Osinachi Ukomadu is one of the African entrepreneurs leveraging technology to proffer solutions to inter-continental logistics bottlenecks. He specifically built a system that makes it easier, safer and cheaper for Nigerians to purchase and ship goods from the United States.
His deep desire to serve people gave birth to Heroshe, a company he co-founded with his wife, Chichi, whose passion was also coincidentally “shopping and helping people.” Heroshe helps family and friends access quality goods and move packages from the US to Nigeria.
The startup has become successful, with over 40,000 customers. Osinachi uses state-of-the-art solutions to ease cross-border e-commerce transactions, last-mile delivery, and payments for goods and services.
Although born and raised in Abia state, Osinachi Ukomadu’s early years were somewhat nomadic due to the nature of his father’s job, a banker. The family frequently relocated to different parts of the country. He resided in three different cities: Port Harcourt, Kano, and Lagos.
Osinachi Ukomadu attended Adebayo Mukuolu College Ogba, where he completed his JSS 1-3 before relocating to the United States with his family. He completed his high school and university education there.
As a result of the many geographical changes, he learned how to adapt and survive. However, it took him some time to adapt to the US’s new educational structure and culture, as his thick Nigerian accent was a turn-off to his school mates. The discrimination would later form a solid foundation for his resilience, influencing how he lives and does business.
According to him, after enrolling in a new school in the US, he and his siblings were left to independently handle the remainder of the adjustment. Despite not appreciating those experiences at the time, now he can understand how those experiences impacted him to be the person he is now.
First Business Experience
Osinachi Ukomadu’s first business venture was a home healthcare agency he co-founded with his mother, a nurse. She wanted to leave her full-time job to establish a home health business, and he had just lost his first job out of college.
It was a rare chance coupled with his eagerness to try new things. So, he agreed to partner with his mother immediately. He, however, was so unskilled and made every blunder imaginable, but the knowledge gained was beneficial.
The company depended mainly on the revenues from operations, so there was a need to generate consistent revenue every week to keep the company solvent. This was a challenging task without access to credit. Sometimes, there was no money to pay the staff. The agonising part for him was having to look at the faces of the employees while informing them about the financial issues.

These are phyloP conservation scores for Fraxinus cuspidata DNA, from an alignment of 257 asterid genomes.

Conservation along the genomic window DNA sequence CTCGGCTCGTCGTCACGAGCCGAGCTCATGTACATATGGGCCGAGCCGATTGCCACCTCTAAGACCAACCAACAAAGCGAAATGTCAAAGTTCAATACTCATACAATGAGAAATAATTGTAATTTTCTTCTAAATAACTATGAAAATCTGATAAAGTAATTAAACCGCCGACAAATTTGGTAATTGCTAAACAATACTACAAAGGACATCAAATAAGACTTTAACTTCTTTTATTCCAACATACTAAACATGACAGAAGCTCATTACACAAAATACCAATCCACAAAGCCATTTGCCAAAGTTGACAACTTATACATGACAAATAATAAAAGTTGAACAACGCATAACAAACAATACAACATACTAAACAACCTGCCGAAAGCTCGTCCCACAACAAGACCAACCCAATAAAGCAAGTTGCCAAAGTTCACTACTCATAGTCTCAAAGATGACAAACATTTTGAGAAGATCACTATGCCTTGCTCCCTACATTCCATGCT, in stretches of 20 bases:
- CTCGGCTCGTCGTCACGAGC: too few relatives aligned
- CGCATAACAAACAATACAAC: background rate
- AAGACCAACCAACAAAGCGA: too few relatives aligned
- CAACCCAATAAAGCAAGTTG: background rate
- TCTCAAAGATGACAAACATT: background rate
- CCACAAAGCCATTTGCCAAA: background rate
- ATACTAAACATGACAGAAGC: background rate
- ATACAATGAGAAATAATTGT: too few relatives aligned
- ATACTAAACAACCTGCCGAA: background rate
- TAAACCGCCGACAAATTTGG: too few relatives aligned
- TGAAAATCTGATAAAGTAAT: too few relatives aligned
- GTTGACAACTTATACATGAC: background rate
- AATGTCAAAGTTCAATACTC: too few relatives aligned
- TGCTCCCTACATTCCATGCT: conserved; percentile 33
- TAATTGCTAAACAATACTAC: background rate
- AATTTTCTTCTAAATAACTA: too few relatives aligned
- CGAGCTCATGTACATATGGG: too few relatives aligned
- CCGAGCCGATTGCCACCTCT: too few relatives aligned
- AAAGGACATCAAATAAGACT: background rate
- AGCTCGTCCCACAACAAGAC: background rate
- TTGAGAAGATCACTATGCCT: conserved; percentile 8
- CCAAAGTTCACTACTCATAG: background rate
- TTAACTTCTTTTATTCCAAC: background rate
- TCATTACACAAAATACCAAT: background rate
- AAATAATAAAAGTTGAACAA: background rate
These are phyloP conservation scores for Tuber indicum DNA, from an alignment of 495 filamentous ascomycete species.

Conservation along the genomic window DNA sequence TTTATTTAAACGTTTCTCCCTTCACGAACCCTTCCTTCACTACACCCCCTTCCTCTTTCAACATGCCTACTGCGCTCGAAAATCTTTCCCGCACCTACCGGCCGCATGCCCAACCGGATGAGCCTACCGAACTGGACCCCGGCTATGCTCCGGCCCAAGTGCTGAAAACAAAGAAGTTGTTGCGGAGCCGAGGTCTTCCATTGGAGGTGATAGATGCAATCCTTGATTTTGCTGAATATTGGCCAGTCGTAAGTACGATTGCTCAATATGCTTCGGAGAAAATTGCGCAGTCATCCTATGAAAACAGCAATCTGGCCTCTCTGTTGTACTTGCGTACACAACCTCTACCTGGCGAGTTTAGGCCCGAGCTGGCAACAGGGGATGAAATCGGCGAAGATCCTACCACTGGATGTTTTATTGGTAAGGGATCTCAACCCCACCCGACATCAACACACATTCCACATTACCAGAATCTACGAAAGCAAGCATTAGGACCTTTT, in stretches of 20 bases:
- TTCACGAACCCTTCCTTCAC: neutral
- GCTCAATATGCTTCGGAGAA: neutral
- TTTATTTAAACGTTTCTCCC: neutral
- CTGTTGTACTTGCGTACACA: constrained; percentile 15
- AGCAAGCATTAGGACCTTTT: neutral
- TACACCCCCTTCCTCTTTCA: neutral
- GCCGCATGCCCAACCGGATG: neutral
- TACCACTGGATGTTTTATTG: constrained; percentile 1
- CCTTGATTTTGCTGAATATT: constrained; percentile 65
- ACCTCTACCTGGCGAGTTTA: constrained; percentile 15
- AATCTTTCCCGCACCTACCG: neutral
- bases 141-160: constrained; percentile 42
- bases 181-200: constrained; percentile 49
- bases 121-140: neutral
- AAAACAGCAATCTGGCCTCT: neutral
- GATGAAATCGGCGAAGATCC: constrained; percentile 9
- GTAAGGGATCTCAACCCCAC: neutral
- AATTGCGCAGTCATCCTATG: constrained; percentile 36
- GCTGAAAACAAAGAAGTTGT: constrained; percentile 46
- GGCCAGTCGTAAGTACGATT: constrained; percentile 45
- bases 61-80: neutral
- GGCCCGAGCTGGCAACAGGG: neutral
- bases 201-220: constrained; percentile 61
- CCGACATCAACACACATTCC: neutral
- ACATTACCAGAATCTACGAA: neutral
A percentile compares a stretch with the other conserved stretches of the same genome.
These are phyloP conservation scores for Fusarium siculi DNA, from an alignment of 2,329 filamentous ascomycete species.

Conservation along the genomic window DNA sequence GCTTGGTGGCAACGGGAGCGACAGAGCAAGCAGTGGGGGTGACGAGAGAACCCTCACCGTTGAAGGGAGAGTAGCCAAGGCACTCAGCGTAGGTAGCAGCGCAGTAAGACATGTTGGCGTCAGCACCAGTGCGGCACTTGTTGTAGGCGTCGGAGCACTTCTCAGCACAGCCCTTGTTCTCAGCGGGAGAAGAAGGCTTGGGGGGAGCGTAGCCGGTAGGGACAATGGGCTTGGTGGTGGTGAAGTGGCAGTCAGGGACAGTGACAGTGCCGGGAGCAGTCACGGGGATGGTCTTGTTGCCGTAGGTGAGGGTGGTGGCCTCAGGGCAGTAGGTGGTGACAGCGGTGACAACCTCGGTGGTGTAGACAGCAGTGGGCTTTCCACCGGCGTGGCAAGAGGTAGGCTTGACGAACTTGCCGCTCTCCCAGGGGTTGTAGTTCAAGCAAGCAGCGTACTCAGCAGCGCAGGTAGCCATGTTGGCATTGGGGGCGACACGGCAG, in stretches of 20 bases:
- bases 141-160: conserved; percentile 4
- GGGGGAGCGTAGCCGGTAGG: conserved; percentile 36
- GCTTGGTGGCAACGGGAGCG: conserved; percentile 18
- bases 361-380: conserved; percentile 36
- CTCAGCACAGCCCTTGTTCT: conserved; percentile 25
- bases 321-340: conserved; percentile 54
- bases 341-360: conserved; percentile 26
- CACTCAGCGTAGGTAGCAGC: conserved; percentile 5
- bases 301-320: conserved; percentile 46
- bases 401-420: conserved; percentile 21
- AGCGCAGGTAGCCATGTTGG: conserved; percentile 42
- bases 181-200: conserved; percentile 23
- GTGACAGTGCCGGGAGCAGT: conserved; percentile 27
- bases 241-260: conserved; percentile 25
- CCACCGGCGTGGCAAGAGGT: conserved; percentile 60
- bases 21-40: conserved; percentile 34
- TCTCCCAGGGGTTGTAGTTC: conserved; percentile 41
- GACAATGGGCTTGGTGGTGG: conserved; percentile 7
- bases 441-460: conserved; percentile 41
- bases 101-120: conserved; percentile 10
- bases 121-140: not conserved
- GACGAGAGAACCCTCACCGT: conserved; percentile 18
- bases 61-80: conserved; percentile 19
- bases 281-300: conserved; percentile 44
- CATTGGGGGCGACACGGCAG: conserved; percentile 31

Despite this, they had a culture. The environment was a wonderful place to work since everyone was so caring. Even with the lack of funds, employees came to work while waiting for the salaries to be paid. This taught him a valuable lesson. With time, the firm generated millions of dollars in sales. While the firm continued to run well, he left to pursue other interests.
Osinachi Ukomadu’s startup was a case of preparation meets opportunity. The COVID-19 pandemic was a blessing in disguise for the business, and a ton of other internet-based enterprises, primarily e-commerce, as millions of people globally relied on online stores to purchase goods. Dues to this, Heroshe experienced tremendous growth.
In 2021, Heroshe’s customer base was increased to 40,000. The company launched its mobile app in the same year, and its sales increased by 24% month-on-month in the fourth quarter and hauled more than 100,000 tonnages. But like every other business, Heroshe was confronted with daunting challenges.
“We’ve been affected by the global supply chain challenges everybody is facing. However, our volume has continued to grow,” Osinachi Ukomadu says in an interview. Nigerian logistics may have some structural challenges; however, there are a few players who have done a great job solving these challenges. We seek them out and selectively partner with them to deliver our promise.
We are taking advantage of our growth to strike the right partnerships that drive better value for our customers. We make sure to only work with first-leg and last-mile partners who are aligned with our culture of delight. Increased volume gives us so many options when it comes to partner selection. Choosing the right partner has been the game-changer in the continuous delivery of a delightful experience to our customers.”
Since the market is not saturated yet, Heroshe is still focusing on the Nigerian market. After mastering the cross-border e-commerce access, logistics, and payments in Nigeria, the startup looks to shift to another anglophone country before moving to other regions of Africa.
Sammie Okposo, a leading Nigerian gospel performer, passed away early on Friday, the 25th …